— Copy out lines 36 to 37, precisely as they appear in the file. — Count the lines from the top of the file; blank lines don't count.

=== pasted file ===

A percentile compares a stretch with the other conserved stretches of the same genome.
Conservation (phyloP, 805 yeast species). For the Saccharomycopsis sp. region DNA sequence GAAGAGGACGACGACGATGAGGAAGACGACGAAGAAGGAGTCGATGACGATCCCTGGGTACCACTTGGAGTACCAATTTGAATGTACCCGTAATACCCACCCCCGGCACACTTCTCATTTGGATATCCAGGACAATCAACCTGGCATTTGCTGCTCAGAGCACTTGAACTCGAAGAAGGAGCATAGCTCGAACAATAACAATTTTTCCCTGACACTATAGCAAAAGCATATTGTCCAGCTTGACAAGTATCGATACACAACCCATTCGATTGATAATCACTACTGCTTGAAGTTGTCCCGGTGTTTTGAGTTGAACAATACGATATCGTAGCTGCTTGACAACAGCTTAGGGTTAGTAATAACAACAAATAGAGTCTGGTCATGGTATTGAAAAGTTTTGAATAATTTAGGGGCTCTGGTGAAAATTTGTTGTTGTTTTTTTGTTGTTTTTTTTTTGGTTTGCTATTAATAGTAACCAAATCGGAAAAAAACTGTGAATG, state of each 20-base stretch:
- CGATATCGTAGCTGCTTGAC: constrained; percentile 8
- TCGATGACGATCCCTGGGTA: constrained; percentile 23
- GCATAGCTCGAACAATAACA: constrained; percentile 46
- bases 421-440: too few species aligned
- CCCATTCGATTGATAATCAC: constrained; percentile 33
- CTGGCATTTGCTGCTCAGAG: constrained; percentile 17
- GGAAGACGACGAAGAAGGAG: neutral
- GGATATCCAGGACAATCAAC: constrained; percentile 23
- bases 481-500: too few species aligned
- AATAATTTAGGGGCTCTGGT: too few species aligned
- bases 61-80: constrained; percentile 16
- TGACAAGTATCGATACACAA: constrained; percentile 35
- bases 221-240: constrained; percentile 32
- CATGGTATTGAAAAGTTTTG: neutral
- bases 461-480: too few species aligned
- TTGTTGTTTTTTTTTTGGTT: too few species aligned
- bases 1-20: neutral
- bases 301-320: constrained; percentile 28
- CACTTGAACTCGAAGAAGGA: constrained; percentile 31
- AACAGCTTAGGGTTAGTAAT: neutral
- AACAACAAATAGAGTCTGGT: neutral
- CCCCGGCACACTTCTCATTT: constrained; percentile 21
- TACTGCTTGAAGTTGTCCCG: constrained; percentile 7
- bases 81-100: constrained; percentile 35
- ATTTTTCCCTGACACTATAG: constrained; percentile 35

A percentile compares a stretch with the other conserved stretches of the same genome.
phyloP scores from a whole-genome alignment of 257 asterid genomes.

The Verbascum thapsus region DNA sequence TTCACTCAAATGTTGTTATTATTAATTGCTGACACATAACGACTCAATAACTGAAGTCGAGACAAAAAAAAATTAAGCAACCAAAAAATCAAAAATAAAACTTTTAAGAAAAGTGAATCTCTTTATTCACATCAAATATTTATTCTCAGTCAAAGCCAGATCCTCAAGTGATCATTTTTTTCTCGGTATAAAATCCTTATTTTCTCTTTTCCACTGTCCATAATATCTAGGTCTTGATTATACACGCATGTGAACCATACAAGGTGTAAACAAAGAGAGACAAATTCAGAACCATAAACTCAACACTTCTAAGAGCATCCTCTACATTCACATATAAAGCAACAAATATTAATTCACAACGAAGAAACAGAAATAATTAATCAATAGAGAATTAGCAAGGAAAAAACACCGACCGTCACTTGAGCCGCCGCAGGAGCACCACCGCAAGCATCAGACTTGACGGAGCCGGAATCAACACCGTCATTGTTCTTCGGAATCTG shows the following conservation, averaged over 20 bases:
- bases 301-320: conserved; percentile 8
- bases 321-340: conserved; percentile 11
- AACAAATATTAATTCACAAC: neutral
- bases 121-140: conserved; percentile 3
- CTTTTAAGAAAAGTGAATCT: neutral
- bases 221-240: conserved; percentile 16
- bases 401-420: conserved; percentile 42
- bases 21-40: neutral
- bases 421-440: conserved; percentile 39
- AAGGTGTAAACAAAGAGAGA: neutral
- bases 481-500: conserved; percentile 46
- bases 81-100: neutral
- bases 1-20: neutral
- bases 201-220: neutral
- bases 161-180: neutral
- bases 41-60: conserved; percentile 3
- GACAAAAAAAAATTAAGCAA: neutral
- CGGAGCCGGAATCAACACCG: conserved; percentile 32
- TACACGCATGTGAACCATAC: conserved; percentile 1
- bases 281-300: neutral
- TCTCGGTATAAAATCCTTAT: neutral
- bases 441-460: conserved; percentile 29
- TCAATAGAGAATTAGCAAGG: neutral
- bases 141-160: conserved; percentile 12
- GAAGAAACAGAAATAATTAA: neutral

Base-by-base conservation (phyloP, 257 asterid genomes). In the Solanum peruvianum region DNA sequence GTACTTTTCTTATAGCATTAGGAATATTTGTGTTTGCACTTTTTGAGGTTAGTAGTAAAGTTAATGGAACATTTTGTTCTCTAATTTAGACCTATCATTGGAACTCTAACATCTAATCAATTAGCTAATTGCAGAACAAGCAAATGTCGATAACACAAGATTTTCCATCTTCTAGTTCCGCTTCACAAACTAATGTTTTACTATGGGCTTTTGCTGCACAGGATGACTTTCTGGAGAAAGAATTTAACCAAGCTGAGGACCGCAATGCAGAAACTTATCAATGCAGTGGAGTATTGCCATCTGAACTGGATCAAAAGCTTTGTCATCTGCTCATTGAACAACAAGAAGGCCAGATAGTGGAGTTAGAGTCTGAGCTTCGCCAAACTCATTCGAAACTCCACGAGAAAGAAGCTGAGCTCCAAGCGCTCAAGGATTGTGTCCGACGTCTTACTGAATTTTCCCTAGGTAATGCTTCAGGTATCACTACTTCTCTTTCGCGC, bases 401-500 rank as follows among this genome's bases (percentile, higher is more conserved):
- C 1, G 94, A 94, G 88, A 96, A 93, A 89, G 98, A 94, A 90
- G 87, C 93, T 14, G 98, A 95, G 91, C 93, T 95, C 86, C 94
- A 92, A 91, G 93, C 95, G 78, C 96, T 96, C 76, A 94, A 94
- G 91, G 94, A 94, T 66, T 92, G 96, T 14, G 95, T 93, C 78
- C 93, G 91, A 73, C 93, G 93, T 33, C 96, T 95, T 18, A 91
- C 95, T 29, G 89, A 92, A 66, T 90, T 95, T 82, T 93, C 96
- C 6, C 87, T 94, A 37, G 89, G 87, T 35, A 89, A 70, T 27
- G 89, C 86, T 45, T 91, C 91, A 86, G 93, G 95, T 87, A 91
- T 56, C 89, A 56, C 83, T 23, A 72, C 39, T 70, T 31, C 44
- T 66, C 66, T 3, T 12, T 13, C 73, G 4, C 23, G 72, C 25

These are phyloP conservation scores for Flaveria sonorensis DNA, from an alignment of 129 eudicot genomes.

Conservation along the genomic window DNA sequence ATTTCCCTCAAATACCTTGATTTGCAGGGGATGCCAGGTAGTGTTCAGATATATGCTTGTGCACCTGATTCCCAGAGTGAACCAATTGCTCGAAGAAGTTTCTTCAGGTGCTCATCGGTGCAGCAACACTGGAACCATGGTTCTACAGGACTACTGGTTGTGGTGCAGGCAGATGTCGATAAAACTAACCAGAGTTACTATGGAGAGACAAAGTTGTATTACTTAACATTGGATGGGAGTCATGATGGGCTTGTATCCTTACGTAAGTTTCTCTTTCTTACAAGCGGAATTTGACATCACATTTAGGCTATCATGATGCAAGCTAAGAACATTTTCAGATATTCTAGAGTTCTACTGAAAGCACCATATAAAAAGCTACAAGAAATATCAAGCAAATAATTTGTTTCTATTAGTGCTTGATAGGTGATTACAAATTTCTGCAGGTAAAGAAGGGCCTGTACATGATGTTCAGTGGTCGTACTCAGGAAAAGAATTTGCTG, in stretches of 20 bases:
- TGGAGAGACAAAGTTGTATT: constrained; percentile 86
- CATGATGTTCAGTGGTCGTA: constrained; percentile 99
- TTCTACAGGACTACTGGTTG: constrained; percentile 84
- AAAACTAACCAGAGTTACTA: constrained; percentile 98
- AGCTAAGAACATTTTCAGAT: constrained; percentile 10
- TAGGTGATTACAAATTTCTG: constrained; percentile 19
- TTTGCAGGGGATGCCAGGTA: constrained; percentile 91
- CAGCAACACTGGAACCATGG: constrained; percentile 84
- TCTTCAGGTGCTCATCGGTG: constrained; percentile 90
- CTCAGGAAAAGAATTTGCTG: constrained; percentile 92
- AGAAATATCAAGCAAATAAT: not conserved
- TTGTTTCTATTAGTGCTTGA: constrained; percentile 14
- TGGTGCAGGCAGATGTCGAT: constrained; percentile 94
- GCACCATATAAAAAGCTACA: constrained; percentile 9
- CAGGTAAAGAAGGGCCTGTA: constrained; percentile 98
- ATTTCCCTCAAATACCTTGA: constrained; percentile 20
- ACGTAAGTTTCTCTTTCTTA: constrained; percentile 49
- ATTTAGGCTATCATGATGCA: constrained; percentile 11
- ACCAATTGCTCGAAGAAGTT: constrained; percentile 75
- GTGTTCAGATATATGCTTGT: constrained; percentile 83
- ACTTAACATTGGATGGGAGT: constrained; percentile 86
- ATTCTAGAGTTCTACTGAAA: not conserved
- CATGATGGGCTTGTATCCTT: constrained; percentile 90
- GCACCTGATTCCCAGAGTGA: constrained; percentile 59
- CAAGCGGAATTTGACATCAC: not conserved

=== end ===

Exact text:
- bases 221-240: conserved; percentile 16
- bases 401-420: conserved; percentile 42